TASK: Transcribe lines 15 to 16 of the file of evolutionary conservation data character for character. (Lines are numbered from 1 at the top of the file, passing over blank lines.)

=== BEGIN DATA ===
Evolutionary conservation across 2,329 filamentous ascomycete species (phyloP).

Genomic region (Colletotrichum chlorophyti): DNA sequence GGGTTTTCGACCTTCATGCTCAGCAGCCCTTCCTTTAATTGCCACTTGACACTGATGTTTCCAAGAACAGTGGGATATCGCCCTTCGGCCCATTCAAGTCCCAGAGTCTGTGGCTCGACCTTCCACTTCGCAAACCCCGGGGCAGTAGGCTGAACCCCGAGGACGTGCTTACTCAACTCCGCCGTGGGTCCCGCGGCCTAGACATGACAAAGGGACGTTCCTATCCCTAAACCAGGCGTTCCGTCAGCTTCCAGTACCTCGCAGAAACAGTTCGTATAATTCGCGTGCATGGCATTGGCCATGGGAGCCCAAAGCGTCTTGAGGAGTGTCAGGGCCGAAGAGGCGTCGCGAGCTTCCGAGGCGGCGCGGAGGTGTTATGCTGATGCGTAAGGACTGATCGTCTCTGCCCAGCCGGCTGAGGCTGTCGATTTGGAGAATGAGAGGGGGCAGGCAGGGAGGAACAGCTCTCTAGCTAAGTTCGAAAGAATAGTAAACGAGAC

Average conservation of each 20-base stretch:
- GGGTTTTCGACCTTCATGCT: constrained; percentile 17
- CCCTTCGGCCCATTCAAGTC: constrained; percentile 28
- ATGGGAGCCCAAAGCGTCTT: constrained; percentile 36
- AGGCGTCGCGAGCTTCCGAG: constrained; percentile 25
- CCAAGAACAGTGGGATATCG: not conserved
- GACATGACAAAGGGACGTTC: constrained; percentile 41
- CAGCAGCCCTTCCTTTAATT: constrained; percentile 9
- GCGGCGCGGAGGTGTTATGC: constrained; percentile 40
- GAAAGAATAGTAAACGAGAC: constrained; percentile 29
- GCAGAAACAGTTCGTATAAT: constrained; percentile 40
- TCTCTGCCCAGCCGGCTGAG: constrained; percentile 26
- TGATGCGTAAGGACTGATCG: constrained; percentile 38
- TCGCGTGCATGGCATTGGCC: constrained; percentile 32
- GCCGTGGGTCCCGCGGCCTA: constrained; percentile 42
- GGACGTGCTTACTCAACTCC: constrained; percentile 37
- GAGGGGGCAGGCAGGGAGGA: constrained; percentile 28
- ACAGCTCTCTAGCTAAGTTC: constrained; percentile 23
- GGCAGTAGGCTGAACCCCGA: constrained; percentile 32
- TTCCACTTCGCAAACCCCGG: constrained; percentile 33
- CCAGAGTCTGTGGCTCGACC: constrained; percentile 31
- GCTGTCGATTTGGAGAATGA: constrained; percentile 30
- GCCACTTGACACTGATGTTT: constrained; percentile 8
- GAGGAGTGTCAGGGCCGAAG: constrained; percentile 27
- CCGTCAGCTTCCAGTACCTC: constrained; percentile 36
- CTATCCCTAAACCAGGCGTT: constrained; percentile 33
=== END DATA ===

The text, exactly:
- TGATGCGTAAGGACTGATCG: constrained; percentile 38
- TCGCGTGCATGGCATTGGCC: constrained; percentile 32